Sending Slack Messages from EFT


I’m often asked about how to link EFT into an alerting system; EFT does of course come with email capability, but you don’t necessarily want to be using this as your best method of getting a heads-up when something goes wrong.

There are a number of different products available and in use around the world, so it’s not unreasonable to expect that Globalscape would leave it to customers to make the connection from EFT into an enterprise alerting system.  While this article is not going to address the various options available to you, I will at least demonstrate how you can interact with one system – Slack.

What is Slack?

Slack is a communications platform offering chat and file sharing functionality. Many organisations use it to communicate both internally and externally; it’s especially useful for collaborating on projects with external teams. Better still, there is a free version offered which allows you to have up to 10,000 active messages (if you want to keep messages older than this, you’ll need to pay for it). Slack organises the various chats into channels for either direct communications with other people or group discussions. For our purposes though the most interesting feature is that it has an API that we can use to post messages directly from EFT. Before we look at sending something into Slack, let’s create a private channel to send messages into. We can invite people into the channel later.

Slack Webhook

The API that Slack provides is in the form of a webhook. As you can see at https://api.slack.com/messaging/webhooks, a webhook in Slack terms is a URL that you can call to pass a message into a Slack channel. To get started on this process, the first thing that we’ll need to do is create a Slack App. This will give us the ability to make the connection from EFT. We do this by visiting https://api.slack.com/apps/new and completing the short form there.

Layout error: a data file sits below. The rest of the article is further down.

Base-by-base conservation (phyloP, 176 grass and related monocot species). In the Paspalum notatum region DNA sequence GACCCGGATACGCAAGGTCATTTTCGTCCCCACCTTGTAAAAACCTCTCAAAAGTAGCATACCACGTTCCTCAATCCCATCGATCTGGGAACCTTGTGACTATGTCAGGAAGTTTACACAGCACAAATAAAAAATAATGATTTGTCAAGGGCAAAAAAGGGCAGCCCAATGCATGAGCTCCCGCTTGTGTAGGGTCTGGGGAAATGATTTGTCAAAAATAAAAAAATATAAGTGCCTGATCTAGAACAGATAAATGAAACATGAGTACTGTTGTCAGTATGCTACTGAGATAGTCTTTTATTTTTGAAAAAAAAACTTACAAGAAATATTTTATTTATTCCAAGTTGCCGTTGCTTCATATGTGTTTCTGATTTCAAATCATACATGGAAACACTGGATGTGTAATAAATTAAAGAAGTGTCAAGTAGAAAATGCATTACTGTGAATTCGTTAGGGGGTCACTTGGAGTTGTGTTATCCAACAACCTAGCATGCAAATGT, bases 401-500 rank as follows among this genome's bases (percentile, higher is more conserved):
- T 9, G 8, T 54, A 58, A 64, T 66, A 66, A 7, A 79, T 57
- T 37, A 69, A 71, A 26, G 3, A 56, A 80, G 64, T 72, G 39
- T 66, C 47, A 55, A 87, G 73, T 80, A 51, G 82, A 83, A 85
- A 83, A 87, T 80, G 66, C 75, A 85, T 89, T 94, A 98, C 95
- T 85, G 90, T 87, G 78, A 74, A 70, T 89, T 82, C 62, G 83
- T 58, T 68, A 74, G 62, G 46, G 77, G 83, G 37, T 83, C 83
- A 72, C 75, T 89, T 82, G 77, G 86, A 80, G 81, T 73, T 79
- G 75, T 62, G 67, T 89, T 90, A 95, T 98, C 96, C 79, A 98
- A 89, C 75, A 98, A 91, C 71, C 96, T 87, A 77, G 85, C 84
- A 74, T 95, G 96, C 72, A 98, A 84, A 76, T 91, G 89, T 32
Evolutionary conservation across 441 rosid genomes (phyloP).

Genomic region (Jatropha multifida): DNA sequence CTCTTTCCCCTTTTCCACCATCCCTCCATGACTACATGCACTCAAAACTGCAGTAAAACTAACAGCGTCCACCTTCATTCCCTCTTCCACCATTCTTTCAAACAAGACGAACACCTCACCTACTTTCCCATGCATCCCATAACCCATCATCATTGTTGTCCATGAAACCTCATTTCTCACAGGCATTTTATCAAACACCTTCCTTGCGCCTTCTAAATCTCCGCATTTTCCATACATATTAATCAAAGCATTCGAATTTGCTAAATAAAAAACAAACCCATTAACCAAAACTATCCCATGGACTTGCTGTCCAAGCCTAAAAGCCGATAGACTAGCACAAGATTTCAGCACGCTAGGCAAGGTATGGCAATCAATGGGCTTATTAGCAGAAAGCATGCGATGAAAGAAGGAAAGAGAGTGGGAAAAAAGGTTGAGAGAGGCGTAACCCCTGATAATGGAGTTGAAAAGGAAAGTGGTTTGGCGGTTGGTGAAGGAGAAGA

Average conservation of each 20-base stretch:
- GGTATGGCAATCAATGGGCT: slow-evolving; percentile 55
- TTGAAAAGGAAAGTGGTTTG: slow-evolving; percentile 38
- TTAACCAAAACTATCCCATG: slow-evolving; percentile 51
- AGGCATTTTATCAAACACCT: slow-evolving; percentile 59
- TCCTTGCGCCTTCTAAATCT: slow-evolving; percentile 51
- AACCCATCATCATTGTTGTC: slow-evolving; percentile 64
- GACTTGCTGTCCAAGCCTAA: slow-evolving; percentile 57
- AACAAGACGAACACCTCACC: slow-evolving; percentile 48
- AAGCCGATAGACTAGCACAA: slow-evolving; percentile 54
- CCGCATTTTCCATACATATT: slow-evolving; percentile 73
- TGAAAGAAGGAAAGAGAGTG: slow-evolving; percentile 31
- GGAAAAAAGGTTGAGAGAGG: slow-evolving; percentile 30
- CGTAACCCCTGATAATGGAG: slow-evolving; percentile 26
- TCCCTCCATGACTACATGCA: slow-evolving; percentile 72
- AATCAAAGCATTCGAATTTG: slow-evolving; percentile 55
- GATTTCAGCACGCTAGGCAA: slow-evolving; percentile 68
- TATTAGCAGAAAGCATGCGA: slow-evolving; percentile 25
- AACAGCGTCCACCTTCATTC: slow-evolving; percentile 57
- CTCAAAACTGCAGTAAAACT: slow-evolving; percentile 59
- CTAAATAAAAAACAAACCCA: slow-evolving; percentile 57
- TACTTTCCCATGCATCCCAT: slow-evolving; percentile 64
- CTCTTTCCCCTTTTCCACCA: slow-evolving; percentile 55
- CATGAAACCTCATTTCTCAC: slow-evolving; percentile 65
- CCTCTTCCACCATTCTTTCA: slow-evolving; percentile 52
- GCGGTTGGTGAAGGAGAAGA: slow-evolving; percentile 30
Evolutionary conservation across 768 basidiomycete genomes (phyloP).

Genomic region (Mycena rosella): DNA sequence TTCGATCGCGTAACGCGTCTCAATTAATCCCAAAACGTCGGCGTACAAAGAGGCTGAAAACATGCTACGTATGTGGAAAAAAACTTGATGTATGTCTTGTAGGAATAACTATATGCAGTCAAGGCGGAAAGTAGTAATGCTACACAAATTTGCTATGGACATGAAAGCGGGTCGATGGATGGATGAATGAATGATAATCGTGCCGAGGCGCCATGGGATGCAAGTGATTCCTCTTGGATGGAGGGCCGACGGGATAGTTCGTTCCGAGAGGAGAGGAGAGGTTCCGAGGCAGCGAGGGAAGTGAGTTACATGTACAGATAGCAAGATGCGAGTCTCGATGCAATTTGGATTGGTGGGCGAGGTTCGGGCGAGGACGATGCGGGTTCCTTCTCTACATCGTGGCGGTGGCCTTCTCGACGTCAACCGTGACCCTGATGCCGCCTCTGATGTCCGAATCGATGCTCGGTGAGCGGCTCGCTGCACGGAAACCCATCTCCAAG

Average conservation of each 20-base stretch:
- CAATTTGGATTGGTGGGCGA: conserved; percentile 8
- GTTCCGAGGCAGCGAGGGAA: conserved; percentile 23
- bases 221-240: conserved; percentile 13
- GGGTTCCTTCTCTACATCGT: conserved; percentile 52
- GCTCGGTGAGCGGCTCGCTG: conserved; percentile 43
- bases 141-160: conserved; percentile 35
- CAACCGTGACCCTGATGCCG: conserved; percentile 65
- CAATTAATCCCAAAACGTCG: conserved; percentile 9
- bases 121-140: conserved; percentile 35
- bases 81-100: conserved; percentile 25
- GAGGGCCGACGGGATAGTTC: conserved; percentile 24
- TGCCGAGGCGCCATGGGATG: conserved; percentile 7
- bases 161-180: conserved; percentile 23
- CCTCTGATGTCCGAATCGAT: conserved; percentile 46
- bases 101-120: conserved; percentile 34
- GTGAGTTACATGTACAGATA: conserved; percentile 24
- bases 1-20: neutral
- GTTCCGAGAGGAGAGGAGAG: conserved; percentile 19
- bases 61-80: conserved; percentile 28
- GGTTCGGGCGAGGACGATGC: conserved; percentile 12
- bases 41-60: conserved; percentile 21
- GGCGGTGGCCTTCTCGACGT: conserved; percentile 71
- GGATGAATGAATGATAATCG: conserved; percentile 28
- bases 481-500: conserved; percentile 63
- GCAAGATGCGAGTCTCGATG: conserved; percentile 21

When you press the ‘Create App’ button, you will receive your credentials to use to make the connection; you don’t need to save this information.

You’ll need to expand the ‘Add features and functionality’ section, select ‘incoming webhooks’, and select ‘activate’.  This will provide sample curl request showing how to pass a message into Slack:

curl -X POST -H ‘Content-type: application/json’ –data ‘{“text”:”Hello, World!”}’ YOUR_WEBHOOK_URL_HERE

It also tells you that no webhooks have been added yet – click the ‘Add new webhook’ button to change that.  You’ll see a drop-down list of all of the available channels – select the channel we created at the start of the process.  The curl request will now be updated to show the final webhook that we will use to send messages:


Every webhook in unique.  If you lose this webhook, you can always return to this page to retrieve it or even create a new webhook.

We can now turn our attention to EFT

Calling a Webhook from an event rule

Calling the webhook is very straightforward; we will use this single Powershell command to do it:

Invoke-RestMethod -uri <URI> -Method Post -body <BODY> -ContentType <CONTENTTYPE>

Of course, we’ll set this up using some parameters and call the Powershell as an embedded script in an event action.

We can call an external script if needed (remember to pass some parameters!)

  • Lines 1-3 are the parameters that we will pass to the script (change this if using command line app). In our case we are simply passing the task name, error code and error description.
  • Line 4 tells Powershell to force TLSv1.2 (the server I am using also has TLSv1.1 enabled – Slack won’t accept that)
  • Line 5 is the URL we just generated
  • Line 6 describes how we will structure the message body (JSON format)
  • Lines 7-11 is the message that we pass
  • Line 12 is the actual call

All that remains now is to see how it looks in an event rule – my rule looks like this with a different Slack message depending upon success or failure (sends to different channels accordingly):

The resulting error notification then pops up on my screen!

Once you are happy the process works OK, change the channel notification settings in Slack in order to get alerts directly to your mobile phone when there’s an issue